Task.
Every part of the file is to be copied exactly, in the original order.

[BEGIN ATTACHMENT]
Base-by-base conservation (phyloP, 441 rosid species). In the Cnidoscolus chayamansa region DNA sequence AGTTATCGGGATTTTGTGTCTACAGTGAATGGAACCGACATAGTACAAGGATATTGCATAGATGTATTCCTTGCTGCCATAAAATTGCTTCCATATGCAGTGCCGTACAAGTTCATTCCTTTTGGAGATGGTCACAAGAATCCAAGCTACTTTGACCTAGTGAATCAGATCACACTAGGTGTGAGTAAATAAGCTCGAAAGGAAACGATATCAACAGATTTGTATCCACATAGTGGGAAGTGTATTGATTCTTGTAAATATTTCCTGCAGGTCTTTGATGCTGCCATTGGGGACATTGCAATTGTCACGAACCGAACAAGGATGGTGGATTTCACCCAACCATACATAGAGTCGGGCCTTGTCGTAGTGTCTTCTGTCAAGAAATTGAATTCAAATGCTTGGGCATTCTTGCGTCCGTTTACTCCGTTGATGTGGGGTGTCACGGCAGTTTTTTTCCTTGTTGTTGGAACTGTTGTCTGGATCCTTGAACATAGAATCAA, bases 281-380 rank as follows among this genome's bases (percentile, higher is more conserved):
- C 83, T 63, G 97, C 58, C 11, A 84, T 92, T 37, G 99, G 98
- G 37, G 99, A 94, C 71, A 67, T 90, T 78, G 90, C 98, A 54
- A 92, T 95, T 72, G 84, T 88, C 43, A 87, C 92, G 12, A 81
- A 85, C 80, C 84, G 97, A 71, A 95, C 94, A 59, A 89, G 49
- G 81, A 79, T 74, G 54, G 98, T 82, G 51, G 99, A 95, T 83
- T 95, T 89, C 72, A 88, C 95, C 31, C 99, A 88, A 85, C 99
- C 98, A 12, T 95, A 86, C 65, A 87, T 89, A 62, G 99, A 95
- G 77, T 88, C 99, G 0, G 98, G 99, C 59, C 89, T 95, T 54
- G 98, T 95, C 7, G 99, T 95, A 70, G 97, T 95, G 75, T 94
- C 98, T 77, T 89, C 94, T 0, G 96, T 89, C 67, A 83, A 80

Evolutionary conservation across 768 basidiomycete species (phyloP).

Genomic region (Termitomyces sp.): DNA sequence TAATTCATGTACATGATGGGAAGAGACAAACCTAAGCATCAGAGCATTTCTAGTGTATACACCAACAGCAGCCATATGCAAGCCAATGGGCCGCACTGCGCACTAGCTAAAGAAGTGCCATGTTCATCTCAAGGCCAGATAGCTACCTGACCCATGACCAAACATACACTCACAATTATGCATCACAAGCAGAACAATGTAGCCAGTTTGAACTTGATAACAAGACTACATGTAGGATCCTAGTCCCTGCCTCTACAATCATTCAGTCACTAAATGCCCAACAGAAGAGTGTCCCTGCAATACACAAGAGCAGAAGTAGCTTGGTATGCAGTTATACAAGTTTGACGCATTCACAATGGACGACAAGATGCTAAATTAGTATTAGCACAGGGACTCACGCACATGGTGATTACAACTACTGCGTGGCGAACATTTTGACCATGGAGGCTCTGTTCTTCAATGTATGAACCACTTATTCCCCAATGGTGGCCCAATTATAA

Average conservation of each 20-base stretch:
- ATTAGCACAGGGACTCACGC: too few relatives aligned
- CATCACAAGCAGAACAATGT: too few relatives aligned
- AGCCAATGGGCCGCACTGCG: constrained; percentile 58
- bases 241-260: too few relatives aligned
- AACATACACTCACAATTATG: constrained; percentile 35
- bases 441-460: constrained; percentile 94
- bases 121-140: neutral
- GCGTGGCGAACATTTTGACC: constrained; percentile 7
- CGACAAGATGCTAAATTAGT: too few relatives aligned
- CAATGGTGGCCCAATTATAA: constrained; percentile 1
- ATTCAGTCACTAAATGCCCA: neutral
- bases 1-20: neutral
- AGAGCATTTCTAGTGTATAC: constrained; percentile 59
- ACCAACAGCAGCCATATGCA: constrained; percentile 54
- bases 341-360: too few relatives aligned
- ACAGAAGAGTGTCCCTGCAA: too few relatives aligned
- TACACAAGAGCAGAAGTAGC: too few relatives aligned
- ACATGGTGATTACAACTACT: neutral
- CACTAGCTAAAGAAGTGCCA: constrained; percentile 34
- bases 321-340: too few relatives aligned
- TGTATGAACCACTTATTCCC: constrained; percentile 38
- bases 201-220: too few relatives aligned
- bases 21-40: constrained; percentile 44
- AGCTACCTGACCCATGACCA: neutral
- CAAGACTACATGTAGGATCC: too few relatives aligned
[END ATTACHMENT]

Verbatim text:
Base-by-base conservation (phyloP, 441 rosid species). In the Cnidoscolus chayamansa region DNA sequence AGTTATCGGGATTTTGTGTCTACAGTGAATGGAACCGACATAGTACAAGGATATTGCATAGATGTATTCCTTGCTGCCATAAAATTGCTTCCATATGCAGTGCCGTACAAGTTCATTCCTTTTGGAGATGGTCACAAGAATCCAAGCTACTTTGACCTAGTGAATCAGATCACACTAGGTGTGAGTAAATAAGCTCGAAAGGAAACGATATCAACAGATTTGTATCCACATAGTGGGAAGTGTATTGATTCTTGTAAATATTTCCTGCAGGTCTTTGATGCTGCCATTGGGGACATTGCAATTGTCACGAACCGAACAAGGATGGTGGATTTCACCCAACCATACATAGAGTCGGGCCTTGTCGTAGTGTCTTCTGTCAAGAAATTGAATTCAAATGCTTGGGCATTCTTGCGTCCGTTTACTCCGTTGATGTGGGGTGTCACGGCAGTTTTTTTCCTTGTTGTTGGAACTGTTGTCTGGATCCTTGAACATAGAATCAA, bases 281-380 rank as follows among this genome's bases (percentile, higher is more conserved):
- C 83, T 63, G 97, C 58, C 11, A 84, T 92, T 37, G 99, G 98
- G 37, G 99, A 94, C 71, A 67, T 90, T 78, G 90, C 98, A 54
- A 92, T 95, T 72, G 84, T 88, C 43, A 87, C 92, G 12, A 81
- A 85, C 80, C 84, G 97, A 71, A 95, C 94, A 59, A 89, G 49
- G 81, A 79, T 74, G 54, G 98, T 82, G 51, G 99, A 95, T 83
- T 95, T 89, C 72, A 88, C 95, C 31, C 99, A 88, A 85, C 99
- C 98, A 12, T 95, A 86, C 65, A 87, T 89, A 62, G 99, A 95
- G 77, T 88, C 99, G 0, G 98, G 99, C 59, C 89, T 95, T 54
- G 98, T 95, C 7, G 99, T 95, A 70, G 97, T 95, G 75, T 94
- C 98, T 77, T 89, C 94, T 0, G 96, T 89, C 67, A 83, A 80

Evolutionary conservation across 768 basidiomycete species (phyloP).

Genomic region (Termitomyces sp.): DNA sequence TAATTCATGTACATGATGGGAAGAGACAAACCTAAGCATCAGAGCATTTCTAGTGTATACACCAACAGCAGCCATATGCAAGCCAATGGGCCGCACTGCGCACTAGCTAAAGAAGTGCCATGTTCATCTCAAGGCCAGATAGCTACCTGACCCATGACCAAACATACACTCACAATTATGCATCACAAGCAGAACAATGTAGCCAGTTTGAACTTGATAACAAGACTACATGTAGGATCCTAGTCCCTGCCTCTACAATCATTCAGTCACTAAATGCCCAACAGAAGAGTGTCCCTGCAATACACAAGAGCAGAAGTAGCTTGGTATGCAGTTATACAAGTTTGACGCATTCACAATGGACGACAAGATGCTAAATTAGTATTAGCACAGGGACTCACGCACATGGTGATTACAACTACTGCGTGGCGAACATTTTGACCATGGAGGCTCTGTTCTTCAATGTATGAACCACTTATTCCCCAATGGTGGCCCAATTATAA

Average conservation of each 20-base stretch:
- ATTAGCACAGGGACTCACGC: too few relatives aligned
- CATCACAAGCAGAACAATGT: too few relatives aligned
- AGCCAATGGGCCGCACTGCG: constrained; percentile 58
- bases 241-260: too few relatives aligned
- AACATACACTCACAATTATG: constrained; percentile 35
- bases 441-460: constrained; percentile 94
- bases 121-140: neutral
- GCGTGGCGAACATTTTGACC: constrained; percentile 7
- CGACAAGATGCTAAATTAGT: too few relatives aligned
- CAATGGTGGCCCAATTATAA: constrained; percentile 1
- ATTCAGTCACTAAATGCCCA: neutral
- bases 1-20: neutral
- AGAGCATTTCTAGTGTATAC: constrained; percentile 59
- ACCAACAGCAGCCATATGCA: constrained; percentile 54
- bases 341-360: too few relatives aligned
- ACAGAAGAGTGTCCCTGCAA: too few relatives aligned
- TACACAAGAGCAGAAGTAGC: too few relatives aligned
- ACATGGTGATTACAACTACT: neutral
- CACTAGCTAAAGAAGTGCCA: constrained; percentile 34
- bases 321-340: too few relatives aligned
- TGTATGAACCACTTATTCCC: constrained; percentile 38
- bases 201-220: too few relatives aligned
- bases 21-40: constrained; percentile 44
- AGCTACCTGACCCATGACCA: neutral
- CAAGACTACATGTAGGATCC: too few relatives aligned